While Mrs. Trent may have maintained a relationship with her biological children, this would not supersede the fact that Ms. Trent waived all legal ties with the children. As a result of the adoption [C.L.D., K.K.D., and C.M.D.] became the legal children of Ms. Baldwin and would no longer be eligible for benefits under these policies as the children of Ms. Trent.
At the time of her death, there was no beneficiary named by Ms. Trent for the [$100,000 supplemental group life policy and accidental death policies]. Therefore, the benefits of these policies would be payable under the facility of payment wording contained in this policy. The facility of payment does not contain provisions that allow for payment of benefits to step-children or any other child which may be in a close familial relationship with the insured. Since [C.L.D., K.K.D., and C.M.D.] were not the children of Victoria Trent at the time of her death, no benefits were payable to them . . .
This policy is a binding contract between Victoria Trent and the insuring company. Therefore, in an effort to provide equitable claims administration to our insureds we must honor all policy provisions. Since Ms. Trent did not designate [C.L.D., K.K.D., and C.M.D.] to receive any proceeds from this policy, we cannot honor payment to them or any other person not designated as beneficiary of record with the employer prior to Ms. Trent‟s death or the first class of surviving relatives.
Having exhausted all avenues of administrative review of her claim, Baldwin, as guardian of the children, filed a complaint in the District Court for the District of Western Pennsylvania against UPMC and LINA.*fn1 In the two-count complaint, Count One alleged that UPMC and LINA had breached their fiduciary duty to Trent and the children, in violation of ERISA, 29 U.S.C. § 1104(a)(1)(A) and (B), by failing to act for the exclusive purpose of providing benefits and inadequately managing the enrollment process; and Count Two alleged that the two defendants had arbitrarily and capriciously denied the children benefits, which is a basis for recovery under ERISA, 29 U.S.C. § 1132(a)(1)(B).
II. The two defendants moved to dismiss the complaint for lack of both subject-matter jurisdiction and statutory standing. The District Court dismissed Baldwin‟s complaint for lack of subject- matter jurisdiction under Federal Rule of Civil Procedure 12(b)(1). A dismissal for lack of statutory standing is effectively the same as a dismissal for failure to state a claim. See Vaughn v. Bay Envtl. Mgmt., Inc., 567 F.3d 1021, 1024 (9th Cir. 2009) (citing Lanfear v. Home Depot, Inc., 536 F.3d 1217, 1221-22 (11th Cir. 2008), and Harzewski v. Guidant Corp., 489 F.3d 799, 803-04 (7th Cir. 2007)). The standard for reviewing dismissals under Rules 12(b)(1) (for lack of subject matter jurisdiction) and 12(b)(6) (for failure to state a claim) "is the same: we accept as true plaintiffs‟ material allegations, and construe the complaint in the light most favorable to them." Alston v. Countrywide Fin. Corp., 585 F.3d 753, 758 (3d Cir. 2009) (citation omitted).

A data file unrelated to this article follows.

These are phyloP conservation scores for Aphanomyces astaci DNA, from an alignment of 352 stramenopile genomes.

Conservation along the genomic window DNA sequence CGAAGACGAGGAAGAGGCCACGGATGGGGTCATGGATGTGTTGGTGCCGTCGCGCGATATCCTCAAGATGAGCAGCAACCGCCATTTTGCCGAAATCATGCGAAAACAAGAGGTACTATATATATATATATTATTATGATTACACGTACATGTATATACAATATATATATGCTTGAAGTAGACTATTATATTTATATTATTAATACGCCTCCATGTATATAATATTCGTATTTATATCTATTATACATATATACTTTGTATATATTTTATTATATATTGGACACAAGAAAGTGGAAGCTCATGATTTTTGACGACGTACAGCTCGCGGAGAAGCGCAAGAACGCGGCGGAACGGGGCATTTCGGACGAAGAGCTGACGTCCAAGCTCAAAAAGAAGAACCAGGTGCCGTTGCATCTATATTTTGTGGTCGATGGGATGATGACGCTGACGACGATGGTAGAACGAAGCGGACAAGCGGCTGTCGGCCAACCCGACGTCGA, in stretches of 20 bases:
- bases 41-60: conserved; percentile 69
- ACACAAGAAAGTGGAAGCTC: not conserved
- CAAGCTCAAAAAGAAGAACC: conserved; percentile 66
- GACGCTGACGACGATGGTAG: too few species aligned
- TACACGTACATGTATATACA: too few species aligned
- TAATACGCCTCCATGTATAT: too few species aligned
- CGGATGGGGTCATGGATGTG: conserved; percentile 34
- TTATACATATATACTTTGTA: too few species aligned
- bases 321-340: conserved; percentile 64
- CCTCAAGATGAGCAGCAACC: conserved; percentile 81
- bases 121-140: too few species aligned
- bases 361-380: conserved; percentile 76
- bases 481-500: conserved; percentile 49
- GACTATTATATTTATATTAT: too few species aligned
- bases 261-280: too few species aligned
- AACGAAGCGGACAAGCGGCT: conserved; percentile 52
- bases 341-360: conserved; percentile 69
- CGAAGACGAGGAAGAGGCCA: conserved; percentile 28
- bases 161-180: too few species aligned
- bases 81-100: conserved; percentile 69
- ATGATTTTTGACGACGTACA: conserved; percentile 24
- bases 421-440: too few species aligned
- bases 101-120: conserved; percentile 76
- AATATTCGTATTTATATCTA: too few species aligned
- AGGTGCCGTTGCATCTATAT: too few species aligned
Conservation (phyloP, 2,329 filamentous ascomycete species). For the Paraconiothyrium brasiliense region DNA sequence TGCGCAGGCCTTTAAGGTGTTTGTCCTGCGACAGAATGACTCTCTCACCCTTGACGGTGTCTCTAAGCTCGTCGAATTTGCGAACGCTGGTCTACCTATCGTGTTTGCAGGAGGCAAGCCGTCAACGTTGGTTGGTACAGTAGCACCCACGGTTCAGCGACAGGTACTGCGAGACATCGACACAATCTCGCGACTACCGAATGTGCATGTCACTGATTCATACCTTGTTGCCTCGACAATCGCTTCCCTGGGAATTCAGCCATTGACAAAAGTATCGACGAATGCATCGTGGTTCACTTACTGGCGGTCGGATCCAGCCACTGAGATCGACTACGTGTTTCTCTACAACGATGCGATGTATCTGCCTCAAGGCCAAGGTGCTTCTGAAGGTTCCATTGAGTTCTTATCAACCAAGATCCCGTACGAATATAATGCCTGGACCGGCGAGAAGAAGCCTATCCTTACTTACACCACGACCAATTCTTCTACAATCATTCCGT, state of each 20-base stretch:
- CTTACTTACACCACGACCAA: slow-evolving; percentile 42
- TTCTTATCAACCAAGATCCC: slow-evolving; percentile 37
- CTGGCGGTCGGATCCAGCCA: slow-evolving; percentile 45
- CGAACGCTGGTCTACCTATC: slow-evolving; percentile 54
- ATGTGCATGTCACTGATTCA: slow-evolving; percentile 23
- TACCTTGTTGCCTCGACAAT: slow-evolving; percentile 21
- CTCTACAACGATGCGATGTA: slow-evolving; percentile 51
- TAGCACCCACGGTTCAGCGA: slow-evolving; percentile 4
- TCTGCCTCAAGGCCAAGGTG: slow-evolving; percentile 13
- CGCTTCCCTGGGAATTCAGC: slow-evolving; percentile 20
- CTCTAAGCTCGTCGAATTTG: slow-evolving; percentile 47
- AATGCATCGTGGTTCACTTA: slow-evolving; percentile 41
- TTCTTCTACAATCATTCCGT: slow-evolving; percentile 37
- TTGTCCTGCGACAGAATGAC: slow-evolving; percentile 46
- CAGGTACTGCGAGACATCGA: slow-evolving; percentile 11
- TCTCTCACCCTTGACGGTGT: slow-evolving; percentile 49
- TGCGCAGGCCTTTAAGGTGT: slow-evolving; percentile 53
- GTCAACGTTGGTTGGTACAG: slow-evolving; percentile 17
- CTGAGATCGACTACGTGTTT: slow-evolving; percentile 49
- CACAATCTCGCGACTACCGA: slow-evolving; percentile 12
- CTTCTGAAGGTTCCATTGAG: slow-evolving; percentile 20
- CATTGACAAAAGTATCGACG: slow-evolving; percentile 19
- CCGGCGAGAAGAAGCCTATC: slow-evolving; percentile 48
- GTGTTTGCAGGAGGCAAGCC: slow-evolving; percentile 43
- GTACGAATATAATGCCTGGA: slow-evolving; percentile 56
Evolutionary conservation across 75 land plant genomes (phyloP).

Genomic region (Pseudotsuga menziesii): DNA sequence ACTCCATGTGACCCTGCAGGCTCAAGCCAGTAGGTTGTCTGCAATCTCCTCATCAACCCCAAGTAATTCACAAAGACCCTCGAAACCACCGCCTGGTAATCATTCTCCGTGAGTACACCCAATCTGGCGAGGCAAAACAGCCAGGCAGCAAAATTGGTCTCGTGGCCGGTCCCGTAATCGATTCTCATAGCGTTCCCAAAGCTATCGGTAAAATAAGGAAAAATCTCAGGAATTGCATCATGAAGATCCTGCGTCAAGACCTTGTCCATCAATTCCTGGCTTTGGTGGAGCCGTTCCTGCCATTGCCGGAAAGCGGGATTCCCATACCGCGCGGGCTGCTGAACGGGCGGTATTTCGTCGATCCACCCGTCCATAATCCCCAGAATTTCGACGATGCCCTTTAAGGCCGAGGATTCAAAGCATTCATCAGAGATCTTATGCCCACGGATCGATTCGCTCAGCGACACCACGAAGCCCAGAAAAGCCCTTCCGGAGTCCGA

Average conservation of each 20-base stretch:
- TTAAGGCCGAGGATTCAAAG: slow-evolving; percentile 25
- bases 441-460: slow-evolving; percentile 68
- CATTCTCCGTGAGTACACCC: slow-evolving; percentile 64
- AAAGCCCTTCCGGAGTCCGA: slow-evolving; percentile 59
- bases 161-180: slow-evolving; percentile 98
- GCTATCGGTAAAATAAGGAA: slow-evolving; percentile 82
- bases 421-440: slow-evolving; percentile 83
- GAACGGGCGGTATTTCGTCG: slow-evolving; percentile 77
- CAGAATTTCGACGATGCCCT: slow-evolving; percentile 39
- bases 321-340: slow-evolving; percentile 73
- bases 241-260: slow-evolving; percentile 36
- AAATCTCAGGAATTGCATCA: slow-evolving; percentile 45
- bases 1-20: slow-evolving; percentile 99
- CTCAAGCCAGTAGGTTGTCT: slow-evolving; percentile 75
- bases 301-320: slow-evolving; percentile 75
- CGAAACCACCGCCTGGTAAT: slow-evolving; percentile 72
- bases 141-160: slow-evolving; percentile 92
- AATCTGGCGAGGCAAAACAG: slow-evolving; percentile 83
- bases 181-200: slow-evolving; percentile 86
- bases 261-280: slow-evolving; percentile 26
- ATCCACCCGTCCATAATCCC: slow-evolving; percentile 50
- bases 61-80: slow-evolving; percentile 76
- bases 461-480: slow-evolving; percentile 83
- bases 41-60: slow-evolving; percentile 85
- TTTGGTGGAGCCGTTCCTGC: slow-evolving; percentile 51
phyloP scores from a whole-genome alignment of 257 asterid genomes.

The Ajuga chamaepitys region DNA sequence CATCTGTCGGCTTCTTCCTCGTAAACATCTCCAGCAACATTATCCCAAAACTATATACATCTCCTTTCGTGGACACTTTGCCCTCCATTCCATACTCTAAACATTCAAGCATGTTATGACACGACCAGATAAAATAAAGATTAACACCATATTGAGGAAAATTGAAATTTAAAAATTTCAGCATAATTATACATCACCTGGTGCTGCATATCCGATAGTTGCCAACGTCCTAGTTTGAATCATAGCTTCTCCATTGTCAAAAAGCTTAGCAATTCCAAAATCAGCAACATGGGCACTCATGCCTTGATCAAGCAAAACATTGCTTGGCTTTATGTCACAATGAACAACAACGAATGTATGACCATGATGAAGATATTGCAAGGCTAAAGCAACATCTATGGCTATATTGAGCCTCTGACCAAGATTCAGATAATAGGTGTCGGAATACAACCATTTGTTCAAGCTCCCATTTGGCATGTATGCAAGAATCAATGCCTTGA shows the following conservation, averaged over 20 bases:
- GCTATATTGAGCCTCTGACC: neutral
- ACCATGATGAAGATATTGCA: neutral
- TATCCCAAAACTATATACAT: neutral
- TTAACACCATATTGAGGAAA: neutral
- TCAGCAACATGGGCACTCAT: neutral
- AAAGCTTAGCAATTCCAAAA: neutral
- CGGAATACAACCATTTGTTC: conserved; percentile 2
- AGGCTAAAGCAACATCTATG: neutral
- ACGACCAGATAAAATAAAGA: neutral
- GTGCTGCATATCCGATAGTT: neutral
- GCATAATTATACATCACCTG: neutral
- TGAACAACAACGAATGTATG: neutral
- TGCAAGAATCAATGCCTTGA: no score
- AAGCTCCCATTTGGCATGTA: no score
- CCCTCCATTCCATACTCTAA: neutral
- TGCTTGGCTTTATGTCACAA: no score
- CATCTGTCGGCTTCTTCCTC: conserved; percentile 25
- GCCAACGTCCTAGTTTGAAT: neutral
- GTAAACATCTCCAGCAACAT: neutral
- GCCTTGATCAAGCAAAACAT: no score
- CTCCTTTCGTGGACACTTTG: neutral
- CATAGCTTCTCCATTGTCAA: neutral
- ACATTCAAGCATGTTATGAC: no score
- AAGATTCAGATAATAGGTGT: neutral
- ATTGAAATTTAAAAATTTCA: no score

In a March 16, 2010, opinion and order, the District Court granted defendants‟ motion to dismiss with prejudice, holding that Baldwin had neither statutory nor prudential standing to bring her claim under ERISA. ERISA does not specify who is a "beneficiary" beyond "one who is[,] or may become entitled to[,] a benefit," 29 U.S.C. § 1002(8) -- a remarkably broad category. The District Court held that the category of default beneficiaries provided in the insurance policies determined who was to obtain the benefits under the policies. The second category of default beneficiaries specified by the insurance plans is "child or children." The definition of "child or children"*fn2 is relevant to this appeal because that phrase appears in the insurance plans at issue.
To define the term "children" as used in the insurance plans, the District Court rejected Baldwin‟s request that it consult Pennsylvania contract law. Instead, the District Court sought elucidation from federal common law and the Pennsylvania Intestate Succession Law, 20 Pa. Cons. Stat. Ann. §§ 2103, 2108, which the District Court concluded mandate that adoption severs the legal link between birth parent and child. Under this interpretation, the child becomes the child of the adoptive parent only.